U.S. sugar cane and sugar beet producers say the pact would destroy their industry by permitting an influx of sugar imports.
Sugar cane is grown in four states - principally Florida and Louisiana - and sugar beets are grown in 12 states - the most important being Minnesota, Idaho, North Dakota and Michigan. Arkansas produces neither crop.
Since the War of 1812, the United States government has treated sugar as a "sensitive product," guaranteeing U.S. producers a minimum price that is above world prices and placing a ceiling on sugar imports.
U.S. trade negotiators defend DR-CAFTA’s sugar provisions, saying their concessions on import quotas equate to less than 2 percent of annual U.S. sugar consumption.
Rob Paarlberg, a political scientist at Wellesley College in Massachusetts, said negotiators learned their lesson after completing the 1994 North American Free Trade Agreement with Mexico and Canada. "They underestimated Mexico’s ability to become a net exporter of sugar," said Paarlberg, "and the NAFTA agreement is going to give Mexico duty-free access to the U.S. market after 2008."
In August, the U.S. International Trade Commission released its official analysis of the potential effects of DR-CAFTA, concluding the agreement "would provide benefits to the U.S. economy worth $166 million each year" once fully implemented. The report noted that "some sectors of the U.S. economy are likely to experience increased import competition...while other sectors are likely to experience increased export opportunities." The study concluded that any impact would be "minimal" given "the small economy and market size" of the DR-CAFTA region. According to the commission, 2003 exports to DR-CAFTA countries amounted to $14.4 billion, about 2 percent of total U.S. exports, while imports totaled $16.9 billion, a little less than 1.3 percent of total imports. Although the DR-CAFTA market ranked just 12th in terms of U.S. exports and 15th in terms of U.S. imports in 2003, it did represent the second largest U.S. export market in Latin America, exceeded only by Mexico.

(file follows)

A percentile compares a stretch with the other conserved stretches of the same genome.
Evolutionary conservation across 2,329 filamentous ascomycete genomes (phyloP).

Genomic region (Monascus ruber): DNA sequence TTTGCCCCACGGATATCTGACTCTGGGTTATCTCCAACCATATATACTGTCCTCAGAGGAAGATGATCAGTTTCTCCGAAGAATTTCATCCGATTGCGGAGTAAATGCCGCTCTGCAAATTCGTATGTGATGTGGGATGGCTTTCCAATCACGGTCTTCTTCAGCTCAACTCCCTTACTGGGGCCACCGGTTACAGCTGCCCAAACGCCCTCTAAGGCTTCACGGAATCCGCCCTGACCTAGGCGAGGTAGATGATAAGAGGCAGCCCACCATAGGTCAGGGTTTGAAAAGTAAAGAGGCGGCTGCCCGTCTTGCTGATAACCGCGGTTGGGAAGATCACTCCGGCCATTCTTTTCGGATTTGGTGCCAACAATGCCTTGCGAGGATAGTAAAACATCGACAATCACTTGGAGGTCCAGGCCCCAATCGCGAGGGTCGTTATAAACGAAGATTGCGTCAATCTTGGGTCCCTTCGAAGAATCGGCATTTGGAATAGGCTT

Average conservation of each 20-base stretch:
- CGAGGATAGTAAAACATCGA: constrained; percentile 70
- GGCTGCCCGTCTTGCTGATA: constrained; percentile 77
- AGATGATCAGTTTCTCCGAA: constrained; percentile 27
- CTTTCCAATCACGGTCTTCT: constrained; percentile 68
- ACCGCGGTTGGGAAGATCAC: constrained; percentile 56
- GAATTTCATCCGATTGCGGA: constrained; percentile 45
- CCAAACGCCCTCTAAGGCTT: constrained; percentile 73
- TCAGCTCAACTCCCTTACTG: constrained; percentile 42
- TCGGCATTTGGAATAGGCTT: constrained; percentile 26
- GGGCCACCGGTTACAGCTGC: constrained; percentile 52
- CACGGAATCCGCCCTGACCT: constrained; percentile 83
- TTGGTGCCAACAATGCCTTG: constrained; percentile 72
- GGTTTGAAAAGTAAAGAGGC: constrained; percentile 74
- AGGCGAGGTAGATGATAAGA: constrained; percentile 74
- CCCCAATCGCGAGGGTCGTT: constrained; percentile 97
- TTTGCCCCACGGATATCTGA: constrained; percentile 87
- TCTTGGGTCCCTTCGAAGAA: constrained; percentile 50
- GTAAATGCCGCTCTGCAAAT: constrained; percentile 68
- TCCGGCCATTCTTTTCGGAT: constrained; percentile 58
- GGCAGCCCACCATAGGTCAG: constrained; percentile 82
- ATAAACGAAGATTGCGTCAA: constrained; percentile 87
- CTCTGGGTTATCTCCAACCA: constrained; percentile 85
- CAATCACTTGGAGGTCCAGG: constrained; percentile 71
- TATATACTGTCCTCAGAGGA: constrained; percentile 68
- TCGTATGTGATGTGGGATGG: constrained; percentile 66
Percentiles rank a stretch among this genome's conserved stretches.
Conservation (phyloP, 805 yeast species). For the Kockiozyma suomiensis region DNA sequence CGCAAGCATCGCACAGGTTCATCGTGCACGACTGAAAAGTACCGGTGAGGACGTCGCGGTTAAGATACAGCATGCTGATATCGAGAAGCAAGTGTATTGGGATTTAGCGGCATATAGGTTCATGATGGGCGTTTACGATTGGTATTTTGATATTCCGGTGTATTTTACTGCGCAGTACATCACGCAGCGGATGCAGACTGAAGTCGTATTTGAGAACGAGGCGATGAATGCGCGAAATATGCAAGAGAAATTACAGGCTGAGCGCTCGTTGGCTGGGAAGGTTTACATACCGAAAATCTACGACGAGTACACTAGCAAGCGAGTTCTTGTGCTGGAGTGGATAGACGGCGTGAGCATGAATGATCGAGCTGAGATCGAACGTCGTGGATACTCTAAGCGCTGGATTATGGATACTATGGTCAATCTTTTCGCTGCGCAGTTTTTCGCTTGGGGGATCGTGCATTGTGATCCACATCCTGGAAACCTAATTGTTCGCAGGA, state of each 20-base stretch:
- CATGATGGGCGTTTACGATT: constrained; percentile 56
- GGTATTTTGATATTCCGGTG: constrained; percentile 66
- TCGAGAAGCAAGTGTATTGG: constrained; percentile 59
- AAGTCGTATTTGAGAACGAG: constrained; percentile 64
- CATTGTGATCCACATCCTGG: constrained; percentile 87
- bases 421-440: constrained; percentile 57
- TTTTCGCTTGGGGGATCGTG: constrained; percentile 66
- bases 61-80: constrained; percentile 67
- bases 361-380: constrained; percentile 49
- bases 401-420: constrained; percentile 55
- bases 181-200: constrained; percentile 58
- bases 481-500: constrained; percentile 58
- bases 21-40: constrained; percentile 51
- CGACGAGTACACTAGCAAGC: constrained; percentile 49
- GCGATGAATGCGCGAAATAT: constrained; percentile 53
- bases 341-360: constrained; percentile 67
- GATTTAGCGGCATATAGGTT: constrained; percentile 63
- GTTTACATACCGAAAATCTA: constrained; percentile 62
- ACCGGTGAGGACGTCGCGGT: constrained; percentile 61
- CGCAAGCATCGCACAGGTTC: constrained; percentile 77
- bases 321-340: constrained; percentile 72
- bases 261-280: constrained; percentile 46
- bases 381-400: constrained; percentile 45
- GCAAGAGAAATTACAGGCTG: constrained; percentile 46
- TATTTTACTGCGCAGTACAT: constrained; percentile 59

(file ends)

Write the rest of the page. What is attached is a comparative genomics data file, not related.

Paarlberg said the potential impact of trade agreements on the United States is less a function of tariff reductions and more a function of the economic growth and development that the agreements might generate. "If CAFTA stimulates income growth in Central America, and it stimulates growth across a broad base of the urban middle class, that’s going to be very good for U.S. exports - with or without trade reductions at the border," he said.
Parr Rosson, an agricultural economist at Texas A&M University, expects DR-CAFTA to initially benefit U.S. agricultural exporters of such high-end products as processed foods and highquality beef. "Once everything is fully phased in, you’re probably looking at about $2 billion a year in additional ag exports," said Rosson. But the DR-CAFTA region needs other development assistance, he said, "if we expect to see those markets become like a Mexico, for example."